Glaucoma

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Definition

Glaucoma is a condition, typically without symptoms, that damages the optic nerve. Without treatment, it can lead to permanent, irreversible vision loss. It is often, but not always associated with increased pressure in the eye. Glaucoma is the second most common cause of blindness worldwide and the leading cause of blindness among African Americans. While the disease can be managed effectively with medications and surgery, there is currently no cure for glaucoma.

Symptoms
Glaucoma is referred to as the “silent thief of sight” because there are no initial symptoms. The only way to diagnose the condition in its early stages is with an eye examination. Once lost, the damaged vision cannot be restored. Early detection and treatment is imperative in preventing vision loss.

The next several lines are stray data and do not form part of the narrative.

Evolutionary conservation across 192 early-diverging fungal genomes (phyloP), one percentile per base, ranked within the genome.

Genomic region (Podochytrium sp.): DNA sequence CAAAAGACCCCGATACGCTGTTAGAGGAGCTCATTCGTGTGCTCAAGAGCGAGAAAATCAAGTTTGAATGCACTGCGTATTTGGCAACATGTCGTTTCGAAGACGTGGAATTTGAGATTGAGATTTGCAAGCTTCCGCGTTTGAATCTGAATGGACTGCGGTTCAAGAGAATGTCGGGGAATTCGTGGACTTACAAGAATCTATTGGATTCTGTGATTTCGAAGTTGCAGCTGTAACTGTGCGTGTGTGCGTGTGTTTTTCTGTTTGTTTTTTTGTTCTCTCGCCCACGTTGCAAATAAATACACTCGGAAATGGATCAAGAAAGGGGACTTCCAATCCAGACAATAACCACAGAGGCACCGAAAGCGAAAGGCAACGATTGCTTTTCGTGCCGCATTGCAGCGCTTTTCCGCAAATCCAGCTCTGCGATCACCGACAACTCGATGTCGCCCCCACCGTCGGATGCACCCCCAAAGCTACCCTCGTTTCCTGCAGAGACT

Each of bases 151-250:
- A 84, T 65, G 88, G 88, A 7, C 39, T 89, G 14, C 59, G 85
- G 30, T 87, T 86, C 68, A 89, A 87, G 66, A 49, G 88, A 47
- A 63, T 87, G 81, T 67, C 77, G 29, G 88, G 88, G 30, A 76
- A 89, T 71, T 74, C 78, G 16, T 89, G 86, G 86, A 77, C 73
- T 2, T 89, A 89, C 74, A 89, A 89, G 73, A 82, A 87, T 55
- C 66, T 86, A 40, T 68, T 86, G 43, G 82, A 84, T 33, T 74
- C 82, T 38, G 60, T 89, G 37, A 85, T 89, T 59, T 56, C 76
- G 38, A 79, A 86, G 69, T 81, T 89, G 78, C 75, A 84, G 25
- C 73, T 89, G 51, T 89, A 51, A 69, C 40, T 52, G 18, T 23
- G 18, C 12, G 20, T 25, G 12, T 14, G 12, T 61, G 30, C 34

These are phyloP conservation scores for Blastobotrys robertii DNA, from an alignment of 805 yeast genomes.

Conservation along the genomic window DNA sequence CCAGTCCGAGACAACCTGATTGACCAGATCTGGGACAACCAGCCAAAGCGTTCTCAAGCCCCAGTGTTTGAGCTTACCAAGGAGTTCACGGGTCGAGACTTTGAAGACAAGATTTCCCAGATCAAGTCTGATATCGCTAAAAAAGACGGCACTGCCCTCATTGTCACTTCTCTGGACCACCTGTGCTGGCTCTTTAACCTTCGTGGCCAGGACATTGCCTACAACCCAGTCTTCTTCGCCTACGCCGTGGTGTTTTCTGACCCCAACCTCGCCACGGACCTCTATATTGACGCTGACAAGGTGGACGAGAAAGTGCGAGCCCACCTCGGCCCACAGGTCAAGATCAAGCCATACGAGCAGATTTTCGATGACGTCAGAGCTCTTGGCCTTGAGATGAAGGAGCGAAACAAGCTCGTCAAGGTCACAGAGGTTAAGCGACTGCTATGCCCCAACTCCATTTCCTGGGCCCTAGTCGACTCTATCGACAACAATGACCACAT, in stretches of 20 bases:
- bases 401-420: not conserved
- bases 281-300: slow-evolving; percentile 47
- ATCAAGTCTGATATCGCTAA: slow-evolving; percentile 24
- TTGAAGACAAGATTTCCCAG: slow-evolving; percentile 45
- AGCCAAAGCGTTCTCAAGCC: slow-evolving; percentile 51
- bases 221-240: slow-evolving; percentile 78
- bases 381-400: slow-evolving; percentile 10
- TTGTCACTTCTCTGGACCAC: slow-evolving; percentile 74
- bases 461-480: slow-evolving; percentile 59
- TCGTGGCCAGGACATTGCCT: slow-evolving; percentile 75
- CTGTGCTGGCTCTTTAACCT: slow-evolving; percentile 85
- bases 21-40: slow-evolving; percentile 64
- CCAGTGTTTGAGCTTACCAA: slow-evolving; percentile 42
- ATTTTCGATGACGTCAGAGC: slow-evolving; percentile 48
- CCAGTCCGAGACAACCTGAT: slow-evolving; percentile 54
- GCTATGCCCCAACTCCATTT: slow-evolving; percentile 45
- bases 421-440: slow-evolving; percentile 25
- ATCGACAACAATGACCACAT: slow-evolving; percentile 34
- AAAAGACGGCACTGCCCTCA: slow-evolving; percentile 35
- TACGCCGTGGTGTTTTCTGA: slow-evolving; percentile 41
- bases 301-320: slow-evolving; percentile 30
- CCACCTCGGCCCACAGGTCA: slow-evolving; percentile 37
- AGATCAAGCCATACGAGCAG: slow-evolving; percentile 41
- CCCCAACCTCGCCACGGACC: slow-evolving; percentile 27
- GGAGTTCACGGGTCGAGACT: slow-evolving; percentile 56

Risk Factors
Increased intraocular pressure is a main risk factor for glaucoma. Other risk factors include a family history of glaucoma, African/Latin descent, myopia (nearsightedness), diabetes, age, and certain medications.

Treatment
Eye drops that lower the intraocular pressure are the mainstay of treatment. The goal of therapy is to prevent optic nerve damage and to preserve the visual field. There are several different classes of medication with different medications in each class. Both laser and intraocular surgery are reserved for more advanced cases or those that do not response to traditional medical therapy.